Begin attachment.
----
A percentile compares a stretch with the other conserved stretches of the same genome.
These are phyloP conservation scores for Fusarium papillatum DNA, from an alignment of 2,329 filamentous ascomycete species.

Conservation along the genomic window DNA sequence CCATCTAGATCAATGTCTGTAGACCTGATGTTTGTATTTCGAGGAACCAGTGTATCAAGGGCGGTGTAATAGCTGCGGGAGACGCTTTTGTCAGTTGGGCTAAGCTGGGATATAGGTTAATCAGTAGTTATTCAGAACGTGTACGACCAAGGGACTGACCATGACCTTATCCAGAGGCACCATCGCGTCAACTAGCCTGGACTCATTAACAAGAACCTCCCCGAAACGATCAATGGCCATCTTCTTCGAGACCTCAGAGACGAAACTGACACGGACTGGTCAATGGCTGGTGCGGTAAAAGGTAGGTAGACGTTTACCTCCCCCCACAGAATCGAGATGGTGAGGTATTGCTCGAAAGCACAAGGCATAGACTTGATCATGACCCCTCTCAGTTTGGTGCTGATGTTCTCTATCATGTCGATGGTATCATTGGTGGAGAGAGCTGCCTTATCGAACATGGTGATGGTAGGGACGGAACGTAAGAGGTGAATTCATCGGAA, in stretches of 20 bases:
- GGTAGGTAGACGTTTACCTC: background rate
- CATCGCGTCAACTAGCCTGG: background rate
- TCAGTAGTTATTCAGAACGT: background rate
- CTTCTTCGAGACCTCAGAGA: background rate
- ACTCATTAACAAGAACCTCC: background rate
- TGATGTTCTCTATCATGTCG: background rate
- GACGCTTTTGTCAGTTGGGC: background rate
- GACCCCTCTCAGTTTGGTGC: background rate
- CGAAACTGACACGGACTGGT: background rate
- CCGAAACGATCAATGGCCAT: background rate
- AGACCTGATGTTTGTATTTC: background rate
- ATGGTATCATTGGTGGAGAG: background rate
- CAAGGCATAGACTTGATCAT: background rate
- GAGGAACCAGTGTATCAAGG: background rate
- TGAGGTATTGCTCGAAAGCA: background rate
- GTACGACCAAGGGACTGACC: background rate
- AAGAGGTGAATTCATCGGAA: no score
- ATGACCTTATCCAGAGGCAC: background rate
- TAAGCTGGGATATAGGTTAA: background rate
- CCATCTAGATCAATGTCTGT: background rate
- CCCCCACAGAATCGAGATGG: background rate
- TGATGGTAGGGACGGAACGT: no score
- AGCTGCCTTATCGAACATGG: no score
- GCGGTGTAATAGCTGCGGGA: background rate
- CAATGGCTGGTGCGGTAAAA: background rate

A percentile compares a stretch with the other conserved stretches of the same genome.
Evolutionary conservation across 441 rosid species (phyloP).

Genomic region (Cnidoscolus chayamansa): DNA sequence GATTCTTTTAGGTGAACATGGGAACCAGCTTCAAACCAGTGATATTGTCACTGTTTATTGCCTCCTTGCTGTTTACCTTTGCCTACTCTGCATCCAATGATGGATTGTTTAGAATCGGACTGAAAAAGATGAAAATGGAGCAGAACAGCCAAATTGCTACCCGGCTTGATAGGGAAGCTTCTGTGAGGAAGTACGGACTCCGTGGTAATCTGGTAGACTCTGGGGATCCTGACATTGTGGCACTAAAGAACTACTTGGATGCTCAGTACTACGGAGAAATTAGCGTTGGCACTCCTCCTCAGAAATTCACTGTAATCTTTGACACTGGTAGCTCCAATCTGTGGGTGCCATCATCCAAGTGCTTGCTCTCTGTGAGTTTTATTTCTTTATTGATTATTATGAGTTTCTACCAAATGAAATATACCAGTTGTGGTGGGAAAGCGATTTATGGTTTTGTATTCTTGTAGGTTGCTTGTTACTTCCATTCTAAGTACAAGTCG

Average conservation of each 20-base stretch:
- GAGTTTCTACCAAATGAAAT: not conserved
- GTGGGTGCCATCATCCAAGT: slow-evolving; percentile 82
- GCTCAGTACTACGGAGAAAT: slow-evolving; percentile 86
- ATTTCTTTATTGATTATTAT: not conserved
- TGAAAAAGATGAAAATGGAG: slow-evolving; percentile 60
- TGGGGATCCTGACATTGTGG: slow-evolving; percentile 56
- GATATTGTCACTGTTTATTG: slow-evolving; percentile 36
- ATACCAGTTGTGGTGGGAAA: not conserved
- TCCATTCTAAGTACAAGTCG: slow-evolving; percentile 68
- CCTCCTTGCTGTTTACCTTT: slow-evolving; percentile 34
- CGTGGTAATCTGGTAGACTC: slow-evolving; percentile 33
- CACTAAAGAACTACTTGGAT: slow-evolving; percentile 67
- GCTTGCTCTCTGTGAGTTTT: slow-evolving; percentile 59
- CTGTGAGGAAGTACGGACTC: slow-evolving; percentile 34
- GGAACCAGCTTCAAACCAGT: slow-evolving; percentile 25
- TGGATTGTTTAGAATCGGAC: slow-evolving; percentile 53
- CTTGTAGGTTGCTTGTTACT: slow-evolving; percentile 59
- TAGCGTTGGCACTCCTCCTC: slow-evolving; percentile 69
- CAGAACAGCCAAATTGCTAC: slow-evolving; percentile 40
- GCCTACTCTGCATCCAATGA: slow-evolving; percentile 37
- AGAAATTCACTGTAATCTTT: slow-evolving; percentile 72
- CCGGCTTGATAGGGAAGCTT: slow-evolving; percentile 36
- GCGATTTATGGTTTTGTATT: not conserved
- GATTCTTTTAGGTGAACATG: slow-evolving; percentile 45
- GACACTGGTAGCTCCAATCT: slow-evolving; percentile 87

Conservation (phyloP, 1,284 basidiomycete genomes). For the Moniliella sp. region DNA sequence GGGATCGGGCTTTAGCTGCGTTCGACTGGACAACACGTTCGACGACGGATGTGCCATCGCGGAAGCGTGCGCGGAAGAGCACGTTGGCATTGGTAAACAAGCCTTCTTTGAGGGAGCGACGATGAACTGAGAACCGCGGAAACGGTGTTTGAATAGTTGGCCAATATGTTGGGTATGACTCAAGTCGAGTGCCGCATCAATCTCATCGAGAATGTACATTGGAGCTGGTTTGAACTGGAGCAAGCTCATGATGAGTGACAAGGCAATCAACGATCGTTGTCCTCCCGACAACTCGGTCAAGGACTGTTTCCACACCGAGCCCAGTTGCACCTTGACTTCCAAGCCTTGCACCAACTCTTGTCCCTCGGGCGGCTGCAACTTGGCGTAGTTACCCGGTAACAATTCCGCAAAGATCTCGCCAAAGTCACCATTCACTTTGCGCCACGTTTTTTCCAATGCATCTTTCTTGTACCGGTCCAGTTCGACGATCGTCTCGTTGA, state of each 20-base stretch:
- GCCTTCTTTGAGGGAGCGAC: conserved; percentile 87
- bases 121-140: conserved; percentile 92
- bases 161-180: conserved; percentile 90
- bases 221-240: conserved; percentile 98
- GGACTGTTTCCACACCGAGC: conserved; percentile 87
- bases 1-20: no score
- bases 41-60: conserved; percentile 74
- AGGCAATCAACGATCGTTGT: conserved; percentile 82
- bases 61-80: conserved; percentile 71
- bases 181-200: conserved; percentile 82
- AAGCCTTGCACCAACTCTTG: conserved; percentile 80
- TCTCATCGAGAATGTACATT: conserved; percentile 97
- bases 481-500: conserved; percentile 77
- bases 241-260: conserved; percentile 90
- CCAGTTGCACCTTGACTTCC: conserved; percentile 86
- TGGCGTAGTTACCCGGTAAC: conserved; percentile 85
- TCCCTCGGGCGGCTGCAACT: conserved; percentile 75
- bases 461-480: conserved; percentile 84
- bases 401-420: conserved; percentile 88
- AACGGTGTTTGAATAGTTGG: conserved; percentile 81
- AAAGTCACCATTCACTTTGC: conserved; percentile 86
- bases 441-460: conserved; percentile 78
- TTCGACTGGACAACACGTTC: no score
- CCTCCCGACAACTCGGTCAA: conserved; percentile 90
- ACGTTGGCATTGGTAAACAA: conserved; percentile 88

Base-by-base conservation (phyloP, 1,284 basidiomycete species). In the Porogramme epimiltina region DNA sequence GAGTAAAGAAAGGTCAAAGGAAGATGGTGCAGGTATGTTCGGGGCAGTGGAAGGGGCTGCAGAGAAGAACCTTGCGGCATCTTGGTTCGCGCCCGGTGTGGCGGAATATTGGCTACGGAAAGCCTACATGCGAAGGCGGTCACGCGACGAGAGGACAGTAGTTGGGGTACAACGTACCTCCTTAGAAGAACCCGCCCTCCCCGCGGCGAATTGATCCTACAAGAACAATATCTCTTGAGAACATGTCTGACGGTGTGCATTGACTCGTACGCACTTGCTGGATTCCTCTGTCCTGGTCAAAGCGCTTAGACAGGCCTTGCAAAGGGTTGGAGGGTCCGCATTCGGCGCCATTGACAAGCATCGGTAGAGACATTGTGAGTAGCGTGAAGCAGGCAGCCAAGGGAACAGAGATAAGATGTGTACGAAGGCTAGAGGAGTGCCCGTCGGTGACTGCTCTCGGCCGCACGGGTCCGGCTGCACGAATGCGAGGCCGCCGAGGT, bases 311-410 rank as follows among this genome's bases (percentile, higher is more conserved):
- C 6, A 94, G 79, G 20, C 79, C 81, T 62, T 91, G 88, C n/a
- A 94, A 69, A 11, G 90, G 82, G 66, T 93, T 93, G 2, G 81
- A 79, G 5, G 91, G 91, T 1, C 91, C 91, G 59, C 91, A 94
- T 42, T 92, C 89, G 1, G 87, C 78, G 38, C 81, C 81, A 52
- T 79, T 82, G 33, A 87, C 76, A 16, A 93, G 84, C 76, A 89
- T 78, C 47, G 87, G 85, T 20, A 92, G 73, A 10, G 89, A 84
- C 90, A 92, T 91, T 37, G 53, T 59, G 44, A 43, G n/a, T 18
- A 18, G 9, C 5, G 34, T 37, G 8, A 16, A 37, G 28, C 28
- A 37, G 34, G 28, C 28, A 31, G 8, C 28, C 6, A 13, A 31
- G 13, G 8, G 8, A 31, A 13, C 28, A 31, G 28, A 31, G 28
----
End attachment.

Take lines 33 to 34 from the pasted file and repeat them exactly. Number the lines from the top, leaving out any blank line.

- GAGTTTCTACCAAATGAAAT: not conserved
- GTGGGTGCCATCATCCAAGT: slow-evolving; percentile 82